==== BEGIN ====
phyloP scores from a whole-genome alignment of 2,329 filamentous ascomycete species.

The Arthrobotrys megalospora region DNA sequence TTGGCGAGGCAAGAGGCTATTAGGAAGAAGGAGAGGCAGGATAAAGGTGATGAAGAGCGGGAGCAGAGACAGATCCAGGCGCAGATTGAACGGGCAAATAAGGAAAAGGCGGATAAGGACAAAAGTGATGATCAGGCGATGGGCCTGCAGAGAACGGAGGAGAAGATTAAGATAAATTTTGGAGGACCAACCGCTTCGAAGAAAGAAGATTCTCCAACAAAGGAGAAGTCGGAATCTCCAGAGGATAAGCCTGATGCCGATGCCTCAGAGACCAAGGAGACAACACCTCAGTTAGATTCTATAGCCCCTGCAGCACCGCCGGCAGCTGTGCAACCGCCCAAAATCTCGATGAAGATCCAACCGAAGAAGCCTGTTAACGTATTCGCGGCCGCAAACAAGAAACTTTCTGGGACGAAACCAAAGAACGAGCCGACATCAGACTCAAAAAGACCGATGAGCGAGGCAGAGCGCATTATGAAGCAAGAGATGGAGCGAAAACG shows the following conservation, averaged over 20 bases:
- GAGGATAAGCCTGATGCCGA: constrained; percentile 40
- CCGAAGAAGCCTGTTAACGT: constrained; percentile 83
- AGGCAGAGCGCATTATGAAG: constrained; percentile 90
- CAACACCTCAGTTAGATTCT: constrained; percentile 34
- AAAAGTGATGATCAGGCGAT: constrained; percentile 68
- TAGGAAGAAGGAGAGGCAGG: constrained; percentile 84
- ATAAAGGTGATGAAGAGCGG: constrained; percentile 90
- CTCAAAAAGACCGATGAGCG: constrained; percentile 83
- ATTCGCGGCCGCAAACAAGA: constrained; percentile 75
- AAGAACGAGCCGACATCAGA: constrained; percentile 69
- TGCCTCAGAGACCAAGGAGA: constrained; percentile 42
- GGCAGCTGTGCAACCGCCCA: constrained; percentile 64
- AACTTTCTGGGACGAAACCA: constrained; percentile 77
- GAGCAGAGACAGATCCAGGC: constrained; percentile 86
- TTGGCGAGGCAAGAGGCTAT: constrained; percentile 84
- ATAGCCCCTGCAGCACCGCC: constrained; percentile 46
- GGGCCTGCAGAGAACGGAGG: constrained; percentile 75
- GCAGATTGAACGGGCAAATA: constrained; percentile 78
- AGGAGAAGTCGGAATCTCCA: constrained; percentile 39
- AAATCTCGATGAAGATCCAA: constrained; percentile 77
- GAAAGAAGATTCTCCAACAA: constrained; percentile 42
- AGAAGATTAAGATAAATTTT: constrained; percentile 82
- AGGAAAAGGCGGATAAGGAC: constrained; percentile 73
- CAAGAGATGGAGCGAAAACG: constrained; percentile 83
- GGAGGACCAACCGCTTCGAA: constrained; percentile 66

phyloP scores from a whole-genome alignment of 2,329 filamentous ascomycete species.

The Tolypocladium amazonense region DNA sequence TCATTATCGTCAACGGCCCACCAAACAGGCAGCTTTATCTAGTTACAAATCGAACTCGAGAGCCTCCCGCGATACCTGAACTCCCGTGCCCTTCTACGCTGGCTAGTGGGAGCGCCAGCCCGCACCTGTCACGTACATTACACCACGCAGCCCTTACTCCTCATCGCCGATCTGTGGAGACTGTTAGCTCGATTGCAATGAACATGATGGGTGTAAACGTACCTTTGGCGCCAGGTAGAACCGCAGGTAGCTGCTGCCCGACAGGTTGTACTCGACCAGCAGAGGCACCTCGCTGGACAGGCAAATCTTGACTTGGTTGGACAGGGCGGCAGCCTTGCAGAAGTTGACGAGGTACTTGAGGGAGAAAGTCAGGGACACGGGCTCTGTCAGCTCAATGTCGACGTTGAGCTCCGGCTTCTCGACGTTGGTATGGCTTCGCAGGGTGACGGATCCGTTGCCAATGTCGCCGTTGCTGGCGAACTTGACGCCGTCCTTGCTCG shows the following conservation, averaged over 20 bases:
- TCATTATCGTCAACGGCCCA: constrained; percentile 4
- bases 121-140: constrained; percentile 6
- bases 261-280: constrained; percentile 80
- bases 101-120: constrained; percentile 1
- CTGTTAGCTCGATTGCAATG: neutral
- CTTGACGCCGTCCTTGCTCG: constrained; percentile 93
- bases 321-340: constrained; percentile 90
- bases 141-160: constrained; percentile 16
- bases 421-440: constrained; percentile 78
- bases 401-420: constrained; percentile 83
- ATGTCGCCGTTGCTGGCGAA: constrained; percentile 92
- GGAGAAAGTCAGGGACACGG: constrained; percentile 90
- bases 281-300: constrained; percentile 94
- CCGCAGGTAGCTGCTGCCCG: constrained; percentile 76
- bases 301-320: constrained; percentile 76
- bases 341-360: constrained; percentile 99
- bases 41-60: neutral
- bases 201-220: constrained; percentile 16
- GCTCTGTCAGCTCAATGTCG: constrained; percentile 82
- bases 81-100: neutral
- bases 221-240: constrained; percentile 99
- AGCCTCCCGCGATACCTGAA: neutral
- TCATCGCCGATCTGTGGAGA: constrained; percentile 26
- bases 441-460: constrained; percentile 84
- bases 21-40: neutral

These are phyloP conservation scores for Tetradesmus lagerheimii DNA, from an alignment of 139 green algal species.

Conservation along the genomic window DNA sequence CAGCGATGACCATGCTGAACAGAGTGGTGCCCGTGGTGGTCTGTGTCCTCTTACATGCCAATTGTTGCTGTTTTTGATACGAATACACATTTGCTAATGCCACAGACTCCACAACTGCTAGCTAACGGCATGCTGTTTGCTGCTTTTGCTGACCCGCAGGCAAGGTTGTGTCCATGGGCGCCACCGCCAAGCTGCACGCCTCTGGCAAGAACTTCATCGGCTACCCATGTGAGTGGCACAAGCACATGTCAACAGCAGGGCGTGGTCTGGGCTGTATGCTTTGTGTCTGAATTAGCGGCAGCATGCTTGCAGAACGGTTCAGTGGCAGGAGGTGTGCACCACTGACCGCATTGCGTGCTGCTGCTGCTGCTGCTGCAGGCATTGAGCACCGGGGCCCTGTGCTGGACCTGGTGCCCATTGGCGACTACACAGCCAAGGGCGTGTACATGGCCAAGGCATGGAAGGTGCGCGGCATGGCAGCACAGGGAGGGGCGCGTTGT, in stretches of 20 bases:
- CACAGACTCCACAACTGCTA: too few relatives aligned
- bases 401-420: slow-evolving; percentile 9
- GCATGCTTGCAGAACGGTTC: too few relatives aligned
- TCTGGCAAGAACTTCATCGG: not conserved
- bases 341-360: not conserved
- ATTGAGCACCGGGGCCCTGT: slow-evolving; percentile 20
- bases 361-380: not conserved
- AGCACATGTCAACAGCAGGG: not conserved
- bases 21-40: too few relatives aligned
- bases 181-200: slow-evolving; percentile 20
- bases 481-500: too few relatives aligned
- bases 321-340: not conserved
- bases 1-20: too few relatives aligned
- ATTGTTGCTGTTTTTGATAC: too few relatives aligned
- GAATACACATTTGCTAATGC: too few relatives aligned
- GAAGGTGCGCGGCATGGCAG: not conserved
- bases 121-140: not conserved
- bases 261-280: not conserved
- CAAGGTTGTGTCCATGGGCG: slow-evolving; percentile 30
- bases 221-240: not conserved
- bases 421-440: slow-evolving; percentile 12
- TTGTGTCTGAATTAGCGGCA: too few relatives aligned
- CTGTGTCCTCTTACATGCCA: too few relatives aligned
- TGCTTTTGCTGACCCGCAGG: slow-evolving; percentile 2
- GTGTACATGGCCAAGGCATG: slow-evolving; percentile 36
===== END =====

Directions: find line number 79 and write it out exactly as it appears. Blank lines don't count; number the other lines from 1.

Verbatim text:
- CTGTGTCCTCTTACATGCCA: too few relatives aligned